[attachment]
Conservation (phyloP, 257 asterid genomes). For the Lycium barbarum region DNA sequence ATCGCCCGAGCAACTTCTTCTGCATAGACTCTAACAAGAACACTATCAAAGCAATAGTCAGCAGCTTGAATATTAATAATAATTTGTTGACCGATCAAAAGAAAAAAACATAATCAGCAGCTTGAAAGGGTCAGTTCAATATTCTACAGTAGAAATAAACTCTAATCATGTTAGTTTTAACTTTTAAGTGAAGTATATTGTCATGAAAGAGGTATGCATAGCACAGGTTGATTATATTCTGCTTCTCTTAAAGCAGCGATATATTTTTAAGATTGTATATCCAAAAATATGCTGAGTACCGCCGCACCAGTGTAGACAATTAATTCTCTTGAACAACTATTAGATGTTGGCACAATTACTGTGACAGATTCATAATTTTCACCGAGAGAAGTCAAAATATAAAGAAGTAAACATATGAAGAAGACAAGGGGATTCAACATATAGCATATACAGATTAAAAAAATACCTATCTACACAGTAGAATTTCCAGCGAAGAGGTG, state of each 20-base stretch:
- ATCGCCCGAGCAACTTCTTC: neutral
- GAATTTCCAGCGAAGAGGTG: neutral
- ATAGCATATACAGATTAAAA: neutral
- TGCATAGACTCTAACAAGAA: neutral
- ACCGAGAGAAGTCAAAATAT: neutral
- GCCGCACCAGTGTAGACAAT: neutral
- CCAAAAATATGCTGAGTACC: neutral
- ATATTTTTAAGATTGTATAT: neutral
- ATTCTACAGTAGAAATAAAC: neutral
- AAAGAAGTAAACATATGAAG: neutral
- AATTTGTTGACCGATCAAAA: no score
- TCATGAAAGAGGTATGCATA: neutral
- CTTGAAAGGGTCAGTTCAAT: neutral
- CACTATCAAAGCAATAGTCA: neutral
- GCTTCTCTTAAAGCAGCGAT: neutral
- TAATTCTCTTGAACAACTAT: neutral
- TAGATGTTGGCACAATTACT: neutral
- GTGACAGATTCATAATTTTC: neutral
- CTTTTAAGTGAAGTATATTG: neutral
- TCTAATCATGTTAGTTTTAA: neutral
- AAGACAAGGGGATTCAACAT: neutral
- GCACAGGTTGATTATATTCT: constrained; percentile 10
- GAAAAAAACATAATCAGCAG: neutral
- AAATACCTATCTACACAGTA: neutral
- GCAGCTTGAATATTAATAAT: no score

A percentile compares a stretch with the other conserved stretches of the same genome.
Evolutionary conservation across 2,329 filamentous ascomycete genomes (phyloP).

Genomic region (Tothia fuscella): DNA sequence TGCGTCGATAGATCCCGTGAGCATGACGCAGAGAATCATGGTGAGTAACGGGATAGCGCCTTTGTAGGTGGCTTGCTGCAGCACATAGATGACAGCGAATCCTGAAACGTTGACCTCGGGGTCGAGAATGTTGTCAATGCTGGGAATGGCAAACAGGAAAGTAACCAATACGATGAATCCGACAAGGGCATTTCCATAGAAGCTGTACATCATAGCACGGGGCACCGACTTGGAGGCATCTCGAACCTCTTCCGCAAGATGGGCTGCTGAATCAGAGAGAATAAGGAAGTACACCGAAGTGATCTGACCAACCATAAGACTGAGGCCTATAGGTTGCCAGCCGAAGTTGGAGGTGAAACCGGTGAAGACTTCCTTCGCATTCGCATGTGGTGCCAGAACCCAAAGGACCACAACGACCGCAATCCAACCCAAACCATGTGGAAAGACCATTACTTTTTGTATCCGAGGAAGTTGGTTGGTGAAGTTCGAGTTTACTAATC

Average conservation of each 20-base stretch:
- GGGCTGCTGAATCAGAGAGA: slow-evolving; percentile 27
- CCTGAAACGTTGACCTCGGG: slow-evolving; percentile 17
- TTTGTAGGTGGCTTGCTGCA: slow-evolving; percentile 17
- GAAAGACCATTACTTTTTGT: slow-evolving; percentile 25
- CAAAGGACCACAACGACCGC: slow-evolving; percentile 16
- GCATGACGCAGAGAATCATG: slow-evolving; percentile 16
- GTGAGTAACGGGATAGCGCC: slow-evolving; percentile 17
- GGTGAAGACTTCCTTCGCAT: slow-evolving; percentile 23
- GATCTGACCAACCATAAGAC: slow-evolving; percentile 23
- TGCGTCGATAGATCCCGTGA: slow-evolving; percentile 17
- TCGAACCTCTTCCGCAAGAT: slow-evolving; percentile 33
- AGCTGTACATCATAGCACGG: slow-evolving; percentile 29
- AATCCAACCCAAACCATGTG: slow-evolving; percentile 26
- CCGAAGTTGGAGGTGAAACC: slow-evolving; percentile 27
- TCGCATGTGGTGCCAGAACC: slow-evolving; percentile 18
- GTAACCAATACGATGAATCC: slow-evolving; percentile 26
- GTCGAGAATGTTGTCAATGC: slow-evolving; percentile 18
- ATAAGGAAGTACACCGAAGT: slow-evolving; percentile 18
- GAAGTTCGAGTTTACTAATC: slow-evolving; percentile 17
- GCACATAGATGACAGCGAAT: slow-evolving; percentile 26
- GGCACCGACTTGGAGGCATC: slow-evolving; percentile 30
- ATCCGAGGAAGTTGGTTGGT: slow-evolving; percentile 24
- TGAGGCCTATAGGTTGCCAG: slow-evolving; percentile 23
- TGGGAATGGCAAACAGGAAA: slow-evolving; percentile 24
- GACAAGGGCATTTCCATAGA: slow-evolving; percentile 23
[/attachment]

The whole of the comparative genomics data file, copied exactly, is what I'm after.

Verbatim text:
Conservation (phyloP, 257 asterid genomes). For the Lycium barbarum region DNA sequence ATCGCCCGAGCAACTTCTTCTGCATAGACTCTAACAAGAACACTATCAAAGCAATAGTCAGCAGCTTGAATATTAATAATAATTTGTTGACCGATCAAAAGAAAAAAACATAATCAGCAGCTTGAAAGGGTCAGTTCAATATTCTACAGTAGAAATAAACTCTAATCATGTTAGTTTTAACTTTTAAGTGAAGTATATTGTCATGAAAGAGGTATGCATAGCACAGGTTGATTATATTCTGCTTCTCTTAAAGCAGCGATATATTTTTAAGATTGTATATCCAAAAATATGCTGAGTACCGCCGCACCAGTGTAGACAATTAATTCTCTTGAACAACTATTAGATGTTGGCACAATTACTGTGACAGATTCATAATTTTCACCGAGAGAAGTCAAAATATAAAGAAGTAAACATATGAAGAAGACAAGGGGATTCAACATATAGCATATACAGATTAAAAAAATACCTATCTACACAGTAGAATTTCCAGCGAAGAGGTG, state of each 20-base stretch:
- ATCGCCCGAGCAACTTCTTC: neutral
- GAATTTCCAGCGAAGAGGTG: neutral
- ATAGCATATACAGATTAAAA: neutral
- TGCATAGACTCTAACAAGAA: neutral
- ACCGAGAGAAGTCAAAATAT: neutral
- GCCGCACCAGTGTAGACAAT: neutral
- CCAAAAATATGCTGAGTACC: neutral
- ATATTTTTAAGATTGTATAT: neutral
- ATTCTACAGTAGAAATAAAC: neutral
- AAAGAAGTAAACATATGAAG: neutral
- AATTTGTTGACCGATCAAAA: no score
- TCATGAAAGAGGTATGCATA: neutral
- CTTGAAAGGGTCAGTTCAAT: neutral
- CACTATCAAAGCAATAGTCA: neutral
- GCTTCTCTTAAAGCAGCGAT: neutral
- TAATTCTCTTGAACAACTAT: neutral
- TAGATGTTGGCACAATTACT: neutral
- GTGACAGATTCATAATTTTC: neutral
- CTTTTAAGTGAAGTATATTG: neutral
- TCTAATCATGTTAGTTTTAA: neutral
- AAGACAAGGGGATTCAACAT: neutral
- GCACAGGTTGATTATATTCT: constrained; percentile 10
- GAAAAAAACATAATCAGCAG: neutral
- AAATACCTATCTACACAGTA: neutral
- GCAGCTTGAATATTAATAAT: no score

A percentile compares a stretch with the other conserved stretches of the same genome.
Evolutionary conservation across 2,329 filamentous ascomycete genomes (phyloP).

Genomic region (Tothia fuscella): DNA sequence TGCGTCGATAGATCCCGTGAGCATGACGCAGAGAATCATGGTGAGTAACGGGATAGCGCCTTTGTAGGTGGCTTGCTGCAGCACATAGATGACAGCGAATCCTGAAACGTTGACCTCGGGGTCGAGAATGTTGTCAATGCTGGGAATGGCAAACAGGAAAGTAACCAATACGATGAATCCGACAAGGGCATTTCCATAGAAGCTGTACATCATAGCACGGGGCACCGACTTGGAGGCATCTCGAACCTCTTCCGCAAGATGGGCTGCTGAATCAGAGAGAATAAGGAAGTACACCGAAGTGATCTGACCAACCATAAGACTGAGGCCTATAGGTTGCCAGCCGAAGTTGGAGGTGAAACCGGTGAAGACTTCCTTCGCATTCGCATGTGGTGCCAGAACCCAAAGGACCACAACGACCGCAATCCAACCCAAACCATGTGGAAAGACCATTACTTTTTGTATCCGAGGAAGTTGGTTGGTGAAGTTCGAGTTTACTAATC

Average conservation of each 20-base stretch:
- GGGCTGCTGAATCAGAGAGA: slow-evolving; percentile 27
- CCTGAAACGTTGACCTCGGG: slow-evolving; percentile 17
- TTTGTAGGTGGCTTGCTGCA: slow-evolving; percentile 17
- GAAAGACCATTACTTTTTGT: slow-evolving; percentile 25
- CAAAGGACCACAACGACCGC: slow-evolving; percentile 16
- GCATGACGCAGAGAATCATG: slow-evolving; percentile 16
- GTGAGTAACGGGATAGCGCC: slow-evolving; percentile 17
- GGTGAAGACTTCCTTCGCAT: slow-evolving; percentile 23
- GATCTGACCAACCATAAGAC: slow-evolving; percentile 23
- TGCGTCGATAGATCCCGTGA: slow-evolving; percentile 17
- TCGAACCTCTTCCGCAAGAT: slow-evolving; percentile 33
- AGCTGTACATCATAGCACGG: slow-evolving; percentile 29
- AATCCAACCCAAACCATGTG: slow-evolving; percentile 26
- CCGAAGTTGGAGGTGAAACC: slow-evolving; percentile 27
- TCGCATGTGGTGCCAGAACC: slow-evolving; percentile 18
- GTAACCAATACGATGAATCC: slow-evolving; percentile 26
- GTCGAGAATGTTGTCAATGC: slow-evolving; percentile 18
- ATAAGGAAGTACACCGAAGT: slow-evolving; percentile 18
- GAAGTTCGAGTTTACTAATC: slow-evolving; percentile 17
- GCACATAGATGACAGCGAAT: slow-evolving; percentile 26
- GGCACCGACTTGGAGGCATC: slow-evolving; percentile 30
- ATCCGAGGAAGTTGGTTGGT: slow-evolving; percentile 24
- TGAGGCCTATAGGTTGCCAG: slow-evolving; percentile 23
- TGGGAATGGCAAACAGGAAA: slow-evolving; percentile 24
- GACAAGGGCATTTCCATAGA: slow-evolving; percentile 23